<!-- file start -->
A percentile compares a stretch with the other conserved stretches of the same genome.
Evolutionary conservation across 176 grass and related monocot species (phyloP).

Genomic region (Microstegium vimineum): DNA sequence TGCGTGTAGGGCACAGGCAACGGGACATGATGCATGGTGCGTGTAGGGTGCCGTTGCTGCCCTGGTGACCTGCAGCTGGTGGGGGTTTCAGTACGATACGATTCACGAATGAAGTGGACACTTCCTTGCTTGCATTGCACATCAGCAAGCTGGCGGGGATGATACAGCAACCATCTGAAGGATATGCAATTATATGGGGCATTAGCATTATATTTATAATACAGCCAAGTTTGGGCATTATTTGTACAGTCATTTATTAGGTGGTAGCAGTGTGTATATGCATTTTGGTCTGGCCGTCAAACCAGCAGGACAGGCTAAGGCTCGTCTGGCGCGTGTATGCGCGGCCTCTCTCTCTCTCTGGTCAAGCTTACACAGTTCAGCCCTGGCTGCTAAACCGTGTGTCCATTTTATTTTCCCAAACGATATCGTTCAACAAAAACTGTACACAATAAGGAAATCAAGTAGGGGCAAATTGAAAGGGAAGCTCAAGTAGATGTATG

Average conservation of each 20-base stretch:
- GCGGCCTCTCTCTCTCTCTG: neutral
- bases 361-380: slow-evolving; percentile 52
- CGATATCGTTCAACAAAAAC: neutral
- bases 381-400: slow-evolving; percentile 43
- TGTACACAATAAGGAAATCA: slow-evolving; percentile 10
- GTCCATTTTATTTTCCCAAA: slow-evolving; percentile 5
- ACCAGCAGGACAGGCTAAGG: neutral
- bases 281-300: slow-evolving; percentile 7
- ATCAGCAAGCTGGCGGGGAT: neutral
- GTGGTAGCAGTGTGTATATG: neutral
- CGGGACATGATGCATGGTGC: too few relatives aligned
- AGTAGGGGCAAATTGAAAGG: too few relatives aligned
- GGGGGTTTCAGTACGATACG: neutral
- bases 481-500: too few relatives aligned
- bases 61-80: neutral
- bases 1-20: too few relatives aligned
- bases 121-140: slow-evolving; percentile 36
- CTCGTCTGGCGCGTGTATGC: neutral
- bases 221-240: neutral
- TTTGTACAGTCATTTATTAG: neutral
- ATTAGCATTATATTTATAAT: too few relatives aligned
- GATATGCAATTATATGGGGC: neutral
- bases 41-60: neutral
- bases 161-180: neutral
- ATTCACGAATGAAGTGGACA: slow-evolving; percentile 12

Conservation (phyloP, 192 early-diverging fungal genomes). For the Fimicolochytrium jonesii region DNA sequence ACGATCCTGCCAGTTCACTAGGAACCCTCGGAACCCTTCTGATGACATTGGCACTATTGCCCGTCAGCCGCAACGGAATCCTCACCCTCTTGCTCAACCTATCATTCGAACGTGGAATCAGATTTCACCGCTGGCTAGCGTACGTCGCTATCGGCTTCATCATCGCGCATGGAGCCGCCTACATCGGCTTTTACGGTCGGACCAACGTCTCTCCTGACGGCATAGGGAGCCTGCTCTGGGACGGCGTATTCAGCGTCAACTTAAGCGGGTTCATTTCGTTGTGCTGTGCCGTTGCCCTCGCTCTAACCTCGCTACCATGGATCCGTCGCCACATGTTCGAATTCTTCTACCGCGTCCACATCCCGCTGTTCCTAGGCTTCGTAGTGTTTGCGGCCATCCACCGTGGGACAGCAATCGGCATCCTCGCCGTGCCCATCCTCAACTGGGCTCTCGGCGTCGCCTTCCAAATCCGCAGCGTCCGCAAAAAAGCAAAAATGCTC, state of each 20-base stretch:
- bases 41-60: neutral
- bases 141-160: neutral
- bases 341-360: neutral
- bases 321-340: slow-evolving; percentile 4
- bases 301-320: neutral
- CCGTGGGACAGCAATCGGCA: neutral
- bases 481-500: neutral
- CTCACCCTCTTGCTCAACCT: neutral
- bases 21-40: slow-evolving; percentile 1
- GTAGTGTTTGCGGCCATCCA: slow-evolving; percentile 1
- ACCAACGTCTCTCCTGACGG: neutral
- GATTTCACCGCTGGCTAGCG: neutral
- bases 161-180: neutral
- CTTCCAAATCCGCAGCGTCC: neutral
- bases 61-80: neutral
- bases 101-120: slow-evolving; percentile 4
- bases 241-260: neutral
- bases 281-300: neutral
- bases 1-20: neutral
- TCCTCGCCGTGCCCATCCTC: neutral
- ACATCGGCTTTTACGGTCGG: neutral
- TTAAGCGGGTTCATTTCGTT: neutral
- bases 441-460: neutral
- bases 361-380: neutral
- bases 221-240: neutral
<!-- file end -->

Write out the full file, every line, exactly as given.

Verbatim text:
A percentile compares a stretch with the other conserved stretches of the same genome.
Evolutionary conservation across 176 grass and related monocot species (phyloP).

Genomic region (Microstegium vimineum): DNA sequence TGCGTGTAGGGCACAGGCAACGGGACATGATGCATGGTGCGTGTAGGGTGCCGTTGCTGCCCTGGTGACCTGCAGCTGGTGGGGGTTTCAGTACGATACGATTCACGAATGAAGTGGACACTTCCTTGCTTGCATTGCACATCAGCAAGCTGGCGGGGATGATACAGCAACCATCTGAAGGATATGCAATTATATGGGGCATTAGCATTATATTTATAATACAGCCAAGTTTGGGCATTATTTGTACAGTCATTTATTAGGTGGTAGCAGTGTGTATATGCATTTTGGTCTGGCCGTCAAACCAGCAGGACAGGCTAAGGCTCGTCTGGCGCGTGTATGCGCGGCCTCTCTCTCTCTCTGGTCAAGCTTACACAGTTCAGCCCTGGCTGCTAAACCGTGTGTCCATTTTATTTTCCCAAACGATATCGTTCAACAAAAACTGTACACAATAAGGAAATCAAGTAGGGGCAAATTGAAAGGGAAGCTCAAGTAGATGTATG

Average conservation of each 20-base stretch:
- GCGGCCTCTCTCTCTCTCTG: neutral
- bases 361-380: slow-evolving; percentile 52
- CGATATCGTTCAACAAAAAC: neutral
- bases 381-400: slow-evolving; percentile 43
- TGTACACAATAAGGAAATCA: slow-evolving; percentile 10
- GTCCATTTTATTTTCCCAAA: slow-evolving; percentile 5
- ACCAGCAGGACAGGCTAAGG: neutral
- bases 281-300: slow-evolving; percentile 7
- ATCAGCAAGCTGGCGGGGAT: neutral
- GTGGTAGCAGTGTGTATATG: neutral
- CGGGACATGATGCATGGTGC: too few relatives aligned
- AGTAGGGGCAAATTGAAAGG: too few relatives aligned
- GGGGGTTTCAGTACGATACG: neutral
- bases 481-500: too few relatives aligned
- bases 61-80: neutral
- bases 1-20: too few relatives aligned
- bases 121-140: slow-evolving; percentile 36
- CTCGTCTGGCGCGTGTATGC: neutral
- bases 221-240: neutral
- TTTGTACAGTCATTTATTAG: neutral
- ATTAGCATTATATTTATAAT: too few relatives aligned
- GATATGCAATTATATGGGGC: neutral
- bases 41-60: neutral
- bases 161-180: neutral
- ATTCACGAATGAAGTGGACA: slow-evolving; percentile 12

Conservation (phyloP, 192 early-diverging fungal genomes). For the Fimicolochytrium jonesii region DNA sequence ACGATCCTGCCAGTTCACTAGGAACCCTCGGAACCCTTCTGATGACATTGGCACTATTGCCCGTCAGCCGCAACGGAATCCTCACCCTCTTGCTCAACCTATCATTCGAACGTGGAATCAGATTTCACCGCTGGCTAGCGTACGTCGCTATCGGCTTCATCATCGCGCATGGAGCCGCCTACATCGGCTTTTACGGTCGGACCAACGTCTCTCCTGACGGCATAGGGAGCCTGCTCTGGGACGGCGTATTCAGCGTCAACTTAAGCGGGTTCATTTCGTTGTGCTGTGCCGTTGCCCTCGCTCTAACCTCGCTACCATGGATCCGTCGCCACATGTTCGAATTCTTCTACCGCGTCCACATCCCGCTGTTCCTAGGCTTCGTAGTGTTTGCGGCCATCCACCGTGGGACAGCAATCGGCATCCTCGCCGTGCCCATCCTCAACTGGGCTCTCGGCGTCGCCTTCCAAATCCGCAGCGTCCGCAAAAAAGCAAAAATGCTC, state of each 20-base stretch:
- bases 41-60: neutral
- bases 141-160: neutral
- bases 341-360: neutral
- bases 321-340: slow-evolving; percentile 4
- bases 301-320: neutral
- CCGTGGGACAGCAATCGGCA: neutral
- bases 481-500: neutral
- CTCACCCTCTTGCTCAACCT: neutral
- bases 21-40: slow-evolving; percentile 1
- GTAGTGTTTGCGGCCATCCA: slow-evolving; percentile 1
- ACCAACGTCTCTCCTGACGG: neutral
- GATTTCACCGCTGGCTAGCG: neutral
- bases 161-180: neutral
- CTTCCAAATCCGCAGCGTCC: neutral
- bases 61-80: neutral
- bases 101-120: slow-evolving; percentile 4
- bases 241-260: neutral
- bases 281-300: neutral
- bases 1-20: neutral
- TCCTCGCCGTGCCCATCCTC: neutral
- ACATCGGCTTTTACGGTCGG: neutral
- TTAAGCGGGTTCATTTCGTT: neutral
- bases 441-460: neutral
- bases 361-380: neutral
- bases 221-240: neutral